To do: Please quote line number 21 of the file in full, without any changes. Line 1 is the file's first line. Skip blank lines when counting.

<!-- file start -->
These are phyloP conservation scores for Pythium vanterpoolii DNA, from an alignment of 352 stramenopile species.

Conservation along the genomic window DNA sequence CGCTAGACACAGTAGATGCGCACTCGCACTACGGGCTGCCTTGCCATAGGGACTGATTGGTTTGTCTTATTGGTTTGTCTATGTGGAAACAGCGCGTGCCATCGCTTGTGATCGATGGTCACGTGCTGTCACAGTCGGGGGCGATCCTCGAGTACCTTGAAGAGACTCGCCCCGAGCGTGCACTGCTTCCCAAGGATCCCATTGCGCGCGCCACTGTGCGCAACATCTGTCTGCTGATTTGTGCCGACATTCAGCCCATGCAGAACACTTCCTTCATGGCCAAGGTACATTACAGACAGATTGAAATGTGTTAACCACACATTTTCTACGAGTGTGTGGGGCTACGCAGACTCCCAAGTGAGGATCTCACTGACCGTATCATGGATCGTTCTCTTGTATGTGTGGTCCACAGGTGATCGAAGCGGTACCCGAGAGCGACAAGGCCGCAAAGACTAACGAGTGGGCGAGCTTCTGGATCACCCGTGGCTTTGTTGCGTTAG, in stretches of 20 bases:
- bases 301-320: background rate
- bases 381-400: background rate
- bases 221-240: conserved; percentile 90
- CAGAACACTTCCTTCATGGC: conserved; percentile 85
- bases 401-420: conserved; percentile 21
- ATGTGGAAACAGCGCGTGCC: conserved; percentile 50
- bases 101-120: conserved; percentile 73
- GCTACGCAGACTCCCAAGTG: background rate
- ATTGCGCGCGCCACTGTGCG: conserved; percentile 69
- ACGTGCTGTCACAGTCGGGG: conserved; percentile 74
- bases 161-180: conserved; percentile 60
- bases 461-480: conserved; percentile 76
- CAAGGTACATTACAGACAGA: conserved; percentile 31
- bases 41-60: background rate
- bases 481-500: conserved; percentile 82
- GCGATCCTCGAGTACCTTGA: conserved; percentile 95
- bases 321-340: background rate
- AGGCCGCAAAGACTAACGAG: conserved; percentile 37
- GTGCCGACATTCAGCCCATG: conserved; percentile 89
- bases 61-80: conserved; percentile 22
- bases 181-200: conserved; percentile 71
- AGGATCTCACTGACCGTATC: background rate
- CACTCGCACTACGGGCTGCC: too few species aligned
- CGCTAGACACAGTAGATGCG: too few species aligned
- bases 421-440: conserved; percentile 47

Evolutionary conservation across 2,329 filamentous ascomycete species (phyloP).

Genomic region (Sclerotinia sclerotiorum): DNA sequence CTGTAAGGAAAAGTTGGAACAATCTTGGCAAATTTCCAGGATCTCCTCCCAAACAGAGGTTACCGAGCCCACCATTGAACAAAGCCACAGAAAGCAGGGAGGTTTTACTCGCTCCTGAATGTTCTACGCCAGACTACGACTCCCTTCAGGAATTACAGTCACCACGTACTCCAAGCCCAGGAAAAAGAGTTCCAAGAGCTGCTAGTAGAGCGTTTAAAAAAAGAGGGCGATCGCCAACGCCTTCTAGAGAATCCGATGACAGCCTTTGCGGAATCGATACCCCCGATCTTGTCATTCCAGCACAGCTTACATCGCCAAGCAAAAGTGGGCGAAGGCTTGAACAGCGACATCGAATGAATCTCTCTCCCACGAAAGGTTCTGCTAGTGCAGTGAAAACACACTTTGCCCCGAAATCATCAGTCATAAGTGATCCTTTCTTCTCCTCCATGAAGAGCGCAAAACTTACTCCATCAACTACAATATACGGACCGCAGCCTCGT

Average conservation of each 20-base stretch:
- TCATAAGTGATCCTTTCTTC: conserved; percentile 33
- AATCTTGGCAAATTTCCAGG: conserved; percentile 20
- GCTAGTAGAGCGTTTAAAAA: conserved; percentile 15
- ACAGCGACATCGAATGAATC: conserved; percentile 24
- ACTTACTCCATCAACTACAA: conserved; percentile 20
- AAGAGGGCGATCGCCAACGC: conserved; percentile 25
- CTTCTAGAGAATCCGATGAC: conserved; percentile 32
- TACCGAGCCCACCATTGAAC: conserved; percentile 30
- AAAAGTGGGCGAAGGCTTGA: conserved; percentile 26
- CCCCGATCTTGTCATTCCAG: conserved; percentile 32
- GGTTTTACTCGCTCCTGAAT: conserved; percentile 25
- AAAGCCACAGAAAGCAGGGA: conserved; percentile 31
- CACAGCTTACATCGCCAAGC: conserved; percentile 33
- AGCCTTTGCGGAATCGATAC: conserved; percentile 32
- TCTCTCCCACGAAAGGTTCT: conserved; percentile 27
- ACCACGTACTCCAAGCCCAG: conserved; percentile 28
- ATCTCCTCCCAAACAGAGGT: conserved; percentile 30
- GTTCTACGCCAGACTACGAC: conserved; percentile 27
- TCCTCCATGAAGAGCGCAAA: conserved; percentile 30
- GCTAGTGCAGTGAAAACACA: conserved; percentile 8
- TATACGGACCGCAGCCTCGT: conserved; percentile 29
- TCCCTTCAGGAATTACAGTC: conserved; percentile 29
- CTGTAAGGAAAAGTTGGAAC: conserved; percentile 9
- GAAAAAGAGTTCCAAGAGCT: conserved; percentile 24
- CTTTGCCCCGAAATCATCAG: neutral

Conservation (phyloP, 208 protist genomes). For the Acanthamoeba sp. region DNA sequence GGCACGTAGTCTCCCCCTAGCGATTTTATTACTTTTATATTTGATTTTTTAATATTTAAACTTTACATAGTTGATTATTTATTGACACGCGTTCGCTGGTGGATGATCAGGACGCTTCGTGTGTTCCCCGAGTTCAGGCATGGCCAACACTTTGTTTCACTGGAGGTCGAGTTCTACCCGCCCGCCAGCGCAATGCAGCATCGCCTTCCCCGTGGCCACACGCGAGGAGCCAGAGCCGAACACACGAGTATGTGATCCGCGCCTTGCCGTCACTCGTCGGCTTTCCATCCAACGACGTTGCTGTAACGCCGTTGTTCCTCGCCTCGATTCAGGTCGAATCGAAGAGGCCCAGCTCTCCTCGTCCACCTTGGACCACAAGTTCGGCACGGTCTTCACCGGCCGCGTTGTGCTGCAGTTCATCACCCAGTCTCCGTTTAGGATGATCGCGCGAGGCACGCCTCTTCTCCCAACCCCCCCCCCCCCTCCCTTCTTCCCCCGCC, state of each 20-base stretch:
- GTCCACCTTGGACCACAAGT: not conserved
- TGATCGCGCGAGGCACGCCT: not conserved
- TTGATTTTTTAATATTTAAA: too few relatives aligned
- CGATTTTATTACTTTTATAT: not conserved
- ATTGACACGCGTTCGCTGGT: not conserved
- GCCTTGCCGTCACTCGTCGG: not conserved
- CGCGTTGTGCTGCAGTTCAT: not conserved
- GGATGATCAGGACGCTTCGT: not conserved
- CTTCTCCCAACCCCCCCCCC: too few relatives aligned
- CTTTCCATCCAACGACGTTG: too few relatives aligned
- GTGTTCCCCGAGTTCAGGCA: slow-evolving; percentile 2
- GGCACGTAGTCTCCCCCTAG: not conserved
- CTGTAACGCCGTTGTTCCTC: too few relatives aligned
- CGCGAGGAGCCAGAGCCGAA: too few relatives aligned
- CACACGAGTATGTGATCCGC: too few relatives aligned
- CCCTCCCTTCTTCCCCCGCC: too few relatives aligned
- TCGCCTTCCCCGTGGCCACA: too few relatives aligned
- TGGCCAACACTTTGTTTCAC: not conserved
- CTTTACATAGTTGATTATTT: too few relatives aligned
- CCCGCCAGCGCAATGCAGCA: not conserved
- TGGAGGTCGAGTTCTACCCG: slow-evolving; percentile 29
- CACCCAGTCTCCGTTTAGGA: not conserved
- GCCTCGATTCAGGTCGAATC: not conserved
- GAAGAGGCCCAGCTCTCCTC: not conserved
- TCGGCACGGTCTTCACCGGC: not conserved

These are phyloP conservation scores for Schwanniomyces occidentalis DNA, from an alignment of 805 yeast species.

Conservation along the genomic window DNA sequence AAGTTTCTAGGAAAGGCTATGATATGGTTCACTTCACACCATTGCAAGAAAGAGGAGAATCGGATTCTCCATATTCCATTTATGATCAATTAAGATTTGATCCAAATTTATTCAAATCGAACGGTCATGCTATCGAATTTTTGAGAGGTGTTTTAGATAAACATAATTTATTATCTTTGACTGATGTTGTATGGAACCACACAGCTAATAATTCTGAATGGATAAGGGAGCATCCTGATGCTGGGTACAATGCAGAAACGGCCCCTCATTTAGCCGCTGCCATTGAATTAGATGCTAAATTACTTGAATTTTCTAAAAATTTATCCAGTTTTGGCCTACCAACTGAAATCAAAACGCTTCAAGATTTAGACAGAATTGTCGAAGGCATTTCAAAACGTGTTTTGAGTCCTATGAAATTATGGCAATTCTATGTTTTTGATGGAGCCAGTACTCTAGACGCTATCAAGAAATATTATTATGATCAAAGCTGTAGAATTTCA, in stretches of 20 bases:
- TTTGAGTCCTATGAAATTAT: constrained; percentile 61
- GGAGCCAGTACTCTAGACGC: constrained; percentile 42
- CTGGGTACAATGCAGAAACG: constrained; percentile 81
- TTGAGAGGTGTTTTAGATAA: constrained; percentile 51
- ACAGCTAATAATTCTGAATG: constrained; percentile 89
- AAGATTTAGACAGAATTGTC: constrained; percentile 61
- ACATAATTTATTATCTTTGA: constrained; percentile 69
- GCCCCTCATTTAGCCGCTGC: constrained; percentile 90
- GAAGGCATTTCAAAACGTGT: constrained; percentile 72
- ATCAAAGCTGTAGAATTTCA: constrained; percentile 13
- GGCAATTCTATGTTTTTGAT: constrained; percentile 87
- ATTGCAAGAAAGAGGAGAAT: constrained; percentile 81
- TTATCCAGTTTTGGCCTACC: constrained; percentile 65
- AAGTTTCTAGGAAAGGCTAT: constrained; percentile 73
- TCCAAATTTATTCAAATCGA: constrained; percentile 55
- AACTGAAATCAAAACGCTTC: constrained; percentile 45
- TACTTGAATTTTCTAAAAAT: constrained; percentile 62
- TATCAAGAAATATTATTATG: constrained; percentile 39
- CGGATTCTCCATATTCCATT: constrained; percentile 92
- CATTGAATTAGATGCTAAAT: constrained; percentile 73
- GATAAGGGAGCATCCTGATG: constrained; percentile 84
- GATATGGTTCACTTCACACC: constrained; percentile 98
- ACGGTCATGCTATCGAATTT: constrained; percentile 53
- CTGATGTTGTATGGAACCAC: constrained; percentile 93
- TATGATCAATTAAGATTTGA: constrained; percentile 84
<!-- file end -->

- GTGCCGACATTCAGCCCATG: conserved; percentile 89